This depraved, malignant creature responds only when his own livelihood is threatened. Economic sanctions can be only so effective, because it is the person on the street who suffers, while the dictator continues to live in comfort by squandering the money of his people. When the person on the street, tired of fighting and hardship, dares to complain and suggest another leader who will care about the people, he is immediately shut up with the full might of the dictator’s army. This is what happens, time and again, in dictatorships like Iraq, Iran, Libya, Afghanistan, Sudan and Syria.
Those who want to fight terrorism, with any measure of success, must fight it at its root and directly attack the dictator who supports terrorism. These dictators who make terrorism possible — who are its ultimate source — should be given a taste of their own medicine and experience terror. Only then will they learn, the hard way, to change their ways or suffer the consequences that the powerful governments of free countries are capable of inflicting.
For the good of the people living in the free world — and for the good of those living in Afghanistan, Iraq, Iran, Syria and every other terrorist-sponsoring dictatorship in the world — the United States and its allies must do everything in their power to dispose of the evil dictators.
The error that the free world is making by not focusing on the dictators behind terrorism is parallel to the fundamental error of communism. Marx and his followers argued that those who physically do the work (the laborers) deserve the majority of the wealth that their organization creates. Analogously, most people today argue that those who physically carry out the terror activities (the laborers) or those who send them, should be made to bear the majority of the punishment.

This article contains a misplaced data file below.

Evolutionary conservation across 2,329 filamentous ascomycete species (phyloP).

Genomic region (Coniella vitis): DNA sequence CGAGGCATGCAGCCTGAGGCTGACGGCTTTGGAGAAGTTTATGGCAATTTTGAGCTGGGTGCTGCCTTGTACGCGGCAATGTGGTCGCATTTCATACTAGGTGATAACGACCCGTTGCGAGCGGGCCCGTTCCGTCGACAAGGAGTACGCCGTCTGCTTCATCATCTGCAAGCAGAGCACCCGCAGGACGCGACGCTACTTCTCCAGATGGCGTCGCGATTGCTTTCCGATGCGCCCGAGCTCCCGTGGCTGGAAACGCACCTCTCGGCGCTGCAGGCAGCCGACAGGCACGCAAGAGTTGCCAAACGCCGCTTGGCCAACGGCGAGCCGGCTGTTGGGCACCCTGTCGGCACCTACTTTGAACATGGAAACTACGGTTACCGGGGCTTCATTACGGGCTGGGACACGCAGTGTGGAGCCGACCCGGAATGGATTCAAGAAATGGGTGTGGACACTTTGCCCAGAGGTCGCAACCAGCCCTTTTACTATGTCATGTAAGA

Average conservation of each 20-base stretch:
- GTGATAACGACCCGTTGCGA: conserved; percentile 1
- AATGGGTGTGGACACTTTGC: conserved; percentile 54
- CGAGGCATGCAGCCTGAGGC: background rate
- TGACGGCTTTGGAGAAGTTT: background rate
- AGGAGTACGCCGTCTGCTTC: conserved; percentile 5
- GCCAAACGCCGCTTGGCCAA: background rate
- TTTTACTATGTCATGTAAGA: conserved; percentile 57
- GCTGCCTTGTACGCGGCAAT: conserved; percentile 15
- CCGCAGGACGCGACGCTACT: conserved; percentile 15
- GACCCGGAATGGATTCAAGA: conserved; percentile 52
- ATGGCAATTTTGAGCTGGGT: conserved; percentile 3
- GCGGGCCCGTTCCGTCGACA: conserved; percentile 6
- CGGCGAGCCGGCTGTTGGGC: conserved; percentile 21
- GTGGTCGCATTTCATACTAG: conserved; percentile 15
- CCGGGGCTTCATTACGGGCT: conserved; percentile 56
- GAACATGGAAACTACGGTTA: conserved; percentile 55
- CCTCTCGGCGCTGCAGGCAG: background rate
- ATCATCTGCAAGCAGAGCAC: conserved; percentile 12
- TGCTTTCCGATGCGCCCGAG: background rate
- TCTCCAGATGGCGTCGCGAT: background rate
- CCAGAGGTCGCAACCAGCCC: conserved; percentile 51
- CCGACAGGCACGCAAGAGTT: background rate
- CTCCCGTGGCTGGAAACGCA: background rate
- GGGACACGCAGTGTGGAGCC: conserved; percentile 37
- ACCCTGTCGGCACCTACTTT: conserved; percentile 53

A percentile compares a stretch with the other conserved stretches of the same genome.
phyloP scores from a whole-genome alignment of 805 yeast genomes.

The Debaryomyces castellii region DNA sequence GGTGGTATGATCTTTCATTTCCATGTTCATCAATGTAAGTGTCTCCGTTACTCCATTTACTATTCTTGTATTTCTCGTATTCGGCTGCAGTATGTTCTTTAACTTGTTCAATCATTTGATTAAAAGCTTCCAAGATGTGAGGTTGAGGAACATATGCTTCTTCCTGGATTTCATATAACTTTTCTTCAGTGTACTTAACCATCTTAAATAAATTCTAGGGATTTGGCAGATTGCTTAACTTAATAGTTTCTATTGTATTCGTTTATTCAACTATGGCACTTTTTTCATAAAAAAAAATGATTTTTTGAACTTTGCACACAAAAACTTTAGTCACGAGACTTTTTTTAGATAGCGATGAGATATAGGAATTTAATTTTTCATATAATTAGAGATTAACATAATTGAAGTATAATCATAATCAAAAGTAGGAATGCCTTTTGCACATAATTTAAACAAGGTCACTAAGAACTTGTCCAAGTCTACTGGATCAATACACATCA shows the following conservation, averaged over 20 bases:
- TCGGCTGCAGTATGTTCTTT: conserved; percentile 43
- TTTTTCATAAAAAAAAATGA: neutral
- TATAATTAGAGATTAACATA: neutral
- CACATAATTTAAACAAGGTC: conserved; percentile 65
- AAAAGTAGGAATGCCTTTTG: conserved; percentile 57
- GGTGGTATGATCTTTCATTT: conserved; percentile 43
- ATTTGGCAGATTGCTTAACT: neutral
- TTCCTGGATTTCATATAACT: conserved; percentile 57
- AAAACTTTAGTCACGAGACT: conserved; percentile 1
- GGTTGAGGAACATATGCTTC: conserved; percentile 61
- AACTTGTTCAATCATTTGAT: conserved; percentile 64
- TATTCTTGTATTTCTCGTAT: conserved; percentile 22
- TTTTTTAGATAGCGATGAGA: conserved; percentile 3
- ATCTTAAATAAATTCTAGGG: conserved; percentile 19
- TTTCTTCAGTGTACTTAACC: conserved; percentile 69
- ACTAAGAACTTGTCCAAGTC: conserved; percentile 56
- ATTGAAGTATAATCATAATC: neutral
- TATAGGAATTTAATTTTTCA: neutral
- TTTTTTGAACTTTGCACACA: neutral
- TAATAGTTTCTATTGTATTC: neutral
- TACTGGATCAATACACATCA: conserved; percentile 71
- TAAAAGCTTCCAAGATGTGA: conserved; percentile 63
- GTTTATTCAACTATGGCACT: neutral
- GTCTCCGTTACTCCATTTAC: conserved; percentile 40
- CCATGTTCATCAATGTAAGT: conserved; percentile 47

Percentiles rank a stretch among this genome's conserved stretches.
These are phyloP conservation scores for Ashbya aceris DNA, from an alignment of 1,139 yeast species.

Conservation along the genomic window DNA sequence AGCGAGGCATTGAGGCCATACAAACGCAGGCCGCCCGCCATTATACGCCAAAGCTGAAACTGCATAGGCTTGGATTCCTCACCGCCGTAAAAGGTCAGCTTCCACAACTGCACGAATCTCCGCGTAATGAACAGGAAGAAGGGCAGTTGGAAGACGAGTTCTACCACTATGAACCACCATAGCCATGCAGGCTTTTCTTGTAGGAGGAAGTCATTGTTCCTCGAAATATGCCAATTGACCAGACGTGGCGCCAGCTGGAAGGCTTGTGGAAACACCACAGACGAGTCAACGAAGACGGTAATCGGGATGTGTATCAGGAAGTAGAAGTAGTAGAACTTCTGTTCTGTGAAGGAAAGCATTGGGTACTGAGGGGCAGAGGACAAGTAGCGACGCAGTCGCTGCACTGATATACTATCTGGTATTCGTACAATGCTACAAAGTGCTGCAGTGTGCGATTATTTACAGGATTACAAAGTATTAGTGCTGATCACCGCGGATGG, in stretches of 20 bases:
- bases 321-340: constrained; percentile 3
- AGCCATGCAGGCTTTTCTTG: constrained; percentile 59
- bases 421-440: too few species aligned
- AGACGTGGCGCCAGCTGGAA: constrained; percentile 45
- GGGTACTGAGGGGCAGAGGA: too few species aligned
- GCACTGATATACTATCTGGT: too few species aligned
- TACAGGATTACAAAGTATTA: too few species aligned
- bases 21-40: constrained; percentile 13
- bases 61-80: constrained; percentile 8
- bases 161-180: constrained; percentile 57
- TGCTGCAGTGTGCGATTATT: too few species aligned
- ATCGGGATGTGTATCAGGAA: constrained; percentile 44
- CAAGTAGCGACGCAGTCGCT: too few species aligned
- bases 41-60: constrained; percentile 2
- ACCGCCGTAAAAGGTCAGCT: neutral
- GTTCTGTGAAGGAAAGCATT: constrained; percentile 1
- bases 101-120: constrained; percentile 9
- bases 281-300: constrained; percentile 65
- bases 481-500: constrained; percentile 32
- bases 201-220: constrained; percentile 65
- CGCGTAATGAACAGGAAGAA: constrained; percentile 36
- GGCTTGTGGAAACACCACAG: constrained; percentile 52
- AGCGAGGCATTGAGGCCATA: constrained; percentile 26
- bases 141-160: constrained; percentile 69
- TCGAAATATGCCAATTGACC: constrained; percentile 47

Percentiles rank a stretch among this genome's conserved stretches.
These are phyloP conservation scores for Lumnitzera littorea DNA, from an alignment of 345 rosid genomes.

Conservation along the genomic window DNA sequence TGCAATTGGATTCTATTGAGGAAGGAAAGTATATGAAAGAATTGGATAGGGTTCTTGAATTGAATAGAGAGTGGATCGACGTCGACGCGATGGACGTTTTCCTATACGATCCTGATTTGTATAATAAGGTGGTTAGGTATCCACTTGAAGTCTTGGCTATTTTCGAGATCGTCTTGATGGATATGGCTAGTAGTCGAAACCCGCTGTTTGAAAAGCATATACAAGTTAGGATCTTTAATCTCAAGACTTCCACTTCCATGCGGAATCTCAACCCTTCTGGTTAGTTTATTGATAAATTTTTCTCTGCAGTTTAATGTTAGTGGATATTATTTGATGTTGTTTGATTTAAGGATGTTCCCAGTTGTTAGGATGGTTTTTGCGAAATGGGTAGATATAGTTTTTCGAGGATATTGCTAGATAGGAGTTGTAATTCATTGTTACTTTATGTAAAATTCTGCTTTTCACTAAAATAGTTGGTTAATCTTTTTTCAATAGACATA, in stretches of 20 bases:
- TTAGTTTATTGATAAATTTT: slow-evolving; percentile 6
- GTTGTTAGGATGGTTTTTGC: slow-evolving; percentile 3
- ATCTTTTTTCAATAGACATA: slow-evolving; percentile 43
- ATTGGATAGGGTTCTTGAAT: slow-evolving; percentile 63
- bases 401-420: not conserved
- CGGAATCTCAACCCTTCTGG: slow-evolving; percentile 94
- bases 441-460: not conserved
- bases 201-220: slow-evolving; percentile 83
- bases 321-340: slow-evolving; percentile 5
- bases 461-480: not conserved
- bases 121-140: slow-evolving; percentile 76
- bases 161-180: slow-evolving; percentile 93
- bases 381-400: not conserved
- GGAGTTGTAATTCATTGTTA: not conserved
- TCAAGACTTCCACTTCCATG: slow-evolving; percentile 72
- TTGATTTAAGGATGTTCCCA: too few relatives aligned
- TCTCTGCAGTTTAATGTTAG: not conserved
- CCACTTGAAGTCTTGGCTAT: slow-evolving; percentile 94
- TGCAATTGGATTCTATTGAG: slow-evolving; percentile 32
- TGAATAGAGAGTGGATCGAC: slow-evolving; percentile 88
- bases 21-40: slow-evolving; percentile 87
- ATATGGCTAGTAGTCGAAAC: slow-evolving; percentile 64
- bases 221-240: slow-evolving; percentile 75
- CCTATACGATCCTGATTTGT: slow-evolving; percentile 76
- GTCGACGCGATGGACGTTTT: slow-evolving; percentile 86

Under capitalism, in contrast, the owner of the means of production — the mastermind, landlord, inventor or investor — gets the principal portion of the profits. Reward is commensurate with levels of contribution. No business organization could exist, let alone generate wealth, without the owner and the owner is rewarded accordingly. Analogously, no serious terrorist organization could exist without the support of dictators and these dictators should be “rewarded” accordingly.
There is no doubt that those directly responsible for the attacks, if still alive, should be sought out and brought to justice, but even more so, those who own the means of production (whether the space, the weapons or the ideas) are the ones who must be punished and stopped. Governments must follow the principles of capitalism in fighting terrorism. These sound principles are more effective than those proposed by communism for the purpose of production, they can be as effective in fighting those bent on destruction.
Without the support of the dictators, no terrorist group can repeat the horror that we witnessed in the attack on America. The cancer of terrorism, to be eradicated, must be uprooted at the source. Any other retaliatory action will amount to nothing more than a show of force, with little long-term consequences in terms of insuring the safety of the free world. It is the symptom and its cause that must be attacked, the tail and the head that must be destroyed.Tal Ben-Shahar, a teacher and lecturer, writes extensively on education, philosophy, psychology and politics and published the book "Heaven Can Wait" in 1998.
Source: Arutz Sheva